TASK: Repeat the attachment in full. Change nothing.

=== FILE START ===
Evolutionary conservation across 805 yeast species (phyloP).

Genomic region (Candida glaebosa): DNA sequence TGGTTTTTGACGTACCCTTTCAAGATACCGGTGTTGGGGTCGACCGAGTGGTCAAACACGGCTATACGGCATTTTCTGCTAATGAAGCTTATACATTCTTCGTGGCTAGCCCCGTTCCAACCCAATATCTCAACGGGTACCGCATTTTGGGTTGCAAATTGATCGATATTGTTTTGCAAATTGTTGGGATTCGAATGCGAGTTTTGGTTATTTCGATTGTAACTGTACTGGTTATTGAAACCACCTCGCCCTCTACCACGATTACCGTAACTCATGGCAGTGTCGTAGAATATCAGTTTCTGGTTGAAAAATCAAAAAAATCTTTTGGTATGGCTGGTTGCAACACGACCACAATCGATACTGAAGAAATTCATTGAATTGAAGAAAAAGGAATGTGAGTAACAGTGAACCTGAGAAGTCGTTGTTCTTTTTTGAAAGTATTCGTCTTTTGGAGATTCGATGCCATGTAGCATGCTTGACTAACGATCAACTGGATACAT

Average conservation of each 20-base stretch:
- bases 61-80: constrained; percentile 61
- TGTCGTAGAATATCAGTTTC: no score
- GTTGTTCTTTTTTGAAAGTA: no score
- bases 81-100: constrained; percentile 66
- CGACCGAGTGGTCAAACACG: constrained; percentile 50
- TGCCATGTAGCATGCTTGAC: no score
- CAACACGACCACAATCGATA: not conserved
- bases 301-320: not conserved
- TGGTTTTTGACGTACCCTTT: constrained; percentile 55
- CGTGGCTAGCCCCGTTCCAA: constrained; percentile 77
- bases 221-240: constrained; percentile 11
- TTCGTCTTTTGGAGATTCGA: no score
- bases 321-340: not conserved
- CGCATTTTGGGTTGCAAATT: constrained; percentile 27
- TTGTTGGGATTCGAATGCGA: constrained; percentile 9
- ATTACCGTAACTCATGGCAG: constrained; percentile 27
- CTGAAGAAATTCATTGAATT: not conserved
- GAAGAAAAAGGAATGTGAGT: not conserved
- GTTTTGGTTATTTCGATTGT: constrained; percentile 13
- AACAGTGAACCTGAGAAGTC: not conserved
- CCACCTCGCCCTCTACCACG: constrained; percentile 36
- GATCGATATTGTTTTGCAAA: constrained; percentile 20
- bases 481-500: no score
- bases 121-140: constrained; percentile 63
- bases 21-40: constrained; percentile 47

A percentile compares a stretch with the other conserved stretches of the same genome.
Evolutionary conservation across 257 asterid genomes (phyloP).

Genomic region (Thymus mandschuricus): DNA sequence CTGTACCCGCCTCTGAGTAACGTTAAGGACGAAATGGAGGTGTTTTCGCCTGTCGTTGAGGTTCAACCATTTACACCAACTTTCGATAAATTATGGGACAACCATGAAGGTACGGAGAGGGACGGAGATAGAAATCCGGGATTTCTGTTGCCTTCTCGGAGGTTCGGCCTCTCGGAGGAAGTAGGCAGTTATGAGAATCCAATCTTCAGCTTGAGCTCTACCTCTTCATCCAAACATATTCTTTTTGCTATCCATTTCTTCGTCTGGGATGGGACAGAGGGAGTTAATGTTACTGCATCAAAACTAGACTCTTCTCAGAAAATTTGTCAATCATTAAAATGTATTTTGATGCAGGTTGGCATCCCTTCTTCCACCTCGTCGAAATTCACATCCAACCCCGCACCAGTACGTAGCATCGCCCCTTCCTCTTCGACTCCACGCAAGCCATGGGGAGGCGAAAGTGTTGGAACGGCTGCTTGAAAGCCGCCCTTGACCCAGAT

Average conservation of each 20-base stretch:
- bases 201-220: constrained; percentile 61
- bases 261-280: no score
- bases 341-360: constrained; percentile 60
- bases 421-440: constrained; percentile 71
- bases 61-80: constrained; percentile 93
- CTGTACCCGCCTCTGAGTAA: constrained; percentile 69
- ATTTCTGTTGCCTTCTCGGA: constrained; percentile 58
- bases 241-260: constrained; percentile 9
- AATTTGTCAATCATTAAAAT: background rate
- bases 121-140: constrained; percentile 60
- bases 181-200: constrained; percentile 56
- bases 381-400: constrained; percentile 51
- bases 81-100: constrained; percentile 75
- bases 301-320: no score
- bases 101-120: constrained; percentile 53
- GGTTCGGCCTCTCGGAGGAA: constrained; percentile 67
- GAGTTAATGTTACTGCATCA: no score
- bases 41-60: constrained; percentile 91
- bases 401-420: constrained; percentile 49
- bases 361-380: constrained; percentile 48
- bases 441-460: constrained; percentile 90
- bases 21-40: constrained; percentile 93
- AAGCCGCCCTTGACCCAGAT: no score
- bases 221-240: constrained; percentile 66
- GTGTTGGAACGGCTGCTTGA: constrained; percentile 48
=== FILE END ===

Evolutionary conservation across 805 yeast species (phyloP).

Genomic region (Candida glaebosa): DNA sequence TGGTTTTTGACGTACCCTTTCAAGATACCGGTGTTGGGGTCGACCGAGTGGTCAAACACGGCTATACGGCATTTTCTGCTAATGAAGCTTATACATTCTTCGTGGCTAGCCCCGTTCCAACCCAATATCTCAACGGGTACCGCATTTTGGGTTGCAAATTGATCGATATTGTTTTGCAAATTGTTGGGATTCGAATGCGAGTTTTGGTTATTTCGATTGTAACTGTACTGGTTATTGAAACCACCTCGCCCTCTACCACGATTACCGTAACTCATGGCAGTGTCGTAGAATATCAGTTTCTGGTTGAAAAATCAAAAAAATCTTTTGGTATGGCTGGTTGCAACACGACCACAATCGATACTGAAGAAATTCATTGAATTGAAGAAAAAGGAATGTGAGTAACAGTGAACCTGAGAAGTCGTTGTTCTTTTTTGAAAGTATTCGTCTTTTGGAGATTCGATGCCATGTAGCATGCTTGACTAACGATCAACTGGATACAT

Average conservation of each 20-base stretch:
- bases 61-80: constrained; percentile 61
- TGTCGTAGAATATCAGTTTC: no score
- GTTGTTCTTTTTTGAAAGTA: no score
- bases 81-100: constrained; percentile 66
- CGACCGAGTGGTCAAACACG: constrained; percentile 50
- TGCCATGTAGCATGCTTGAC: no score
- CAACACGACCACAATCGATA: not conserved
- bases 301-320: not conserved
- TGGTTTTTGACGTACCCTTT: constrained; percentile 55
- CGTGGCTAGCCCCGTTCCAA: constrained; percentile 77
- bases 221-240: constrained; percentile 11
- TTCGTCTTTTGGAGATTCGA: no score
- bases 321-340: not conserved
- CGCATTTTGGGTTGCAAATT: constrained; percentile 27
- TTGTTGGGATTCGAATGCGA: constrained; percentile 9
- ATTACCGTAACTCATGGCAG: constrained; percentile 27
- CTGAAGAAATTCATTGAATT: not conserved
- GAAGAAAAAGGAATGTGAGT: not conserved
- GTTTTGGTTATTTCGATTGT: constrained; percentile 13
- AACAGTGAACCTGAGAAGTC: not conserved
- CCACCTCGCCCTCTACCACG: constrained; percentile 36
- GATCGATATTGTTTTGCAAA: constrained; percentile 20
- bases 481-500: no score
- bases 121-140: constrained; percentile 63
- bases 21-40: constrained; percentile 47

A percentile compares a stretch with the other conserved stretches of the same genome.
Evolutionary conservation across 257 asterid genomes (phyloP).

Genomic region (Thymus mandschuricus): DNA sequence CTGTACCCGCCTCTGAGTAACGTTAAGGACGAAATGGAGGTGTTTTCGCCTGTCGTTGAGGTTCAACCATTTACACCAACTTTCGATAAATTATGGGACAACCATGAAGGTACGGAGAGGGACGGAGATAGAAATCCGGGATTTCTGTTGCCTTCTCGGAGGTTCGGCCTCTCGGAGGAAGTAGGCAGTTATGAGAATCCAATCTTCAGCTTGAGCTCTACCTCTTCATCCAAACATATTCTTTTTGCTATCCATTTCTTCGTCTGGGATGGGACAGAGGGAGTTAATGTTACTGCATCAAAACTAGACTCTTCTCAGAAAATTTGTCAATCATTAAAATGTATTTTGATGCAGGTTGGCATCCCTTCTTCCACCTCGTCGAAATTCACATCCAACCCCGCACCAGTACGTAGCATCGCCCCTTCCTCTTCGACTCCACGCAAGCCATGGGGAGGCGAAAGTGTTGGAACGGCTGCTTGAAAGCCGCCCTTGACCCAGAT

Average conservation of each 20-base stretch:
- bases 201-220: constrained; percentile 61
- bases 261-280: no score
- bases 341-360: constrained; percentile 60
- bases 421-440: constrained; percentile 71
- bases 61-80: constrained; percentile 93
- CTGTACCCGCCTCTGAGTAA: constrained; percentile 69
- ATTTCTGTTGCCTTCTCGGA: constrained; percentile 58
- bases 241-260: constrained; percentile 9
- AATTTGTCAATCATTAAAAT: background rate
- bases 121-140: constrained; percentile 60
- bases 181-200: constrained; percentile 56
- bases 381-400: constrained; percentile 51
- bases 81-100: constrained; percentile 75
- bases 301-320: no score
- bases 101-120: constrained; percentile 53
- GGTTCGGCCTCTCGGAGGAA: constrained; percentile 67
- GAGTTAATGTTACTGCATCA: no score
- bases 41-60: constrained; percentile 91
- bases 401-420: constrained; percentile 49
- bases 361-380: constrained; percentile 48
- bases 441-460: constrained; percentile 90
- bases 21-40: constrained; percentile 93
- AAGCCGCCCTTGACCCAGAT: no score
- bases 221-240: constrained; percentile 66
- GTGTTGGAACGGCTGCTTGA: constrained; percentile 48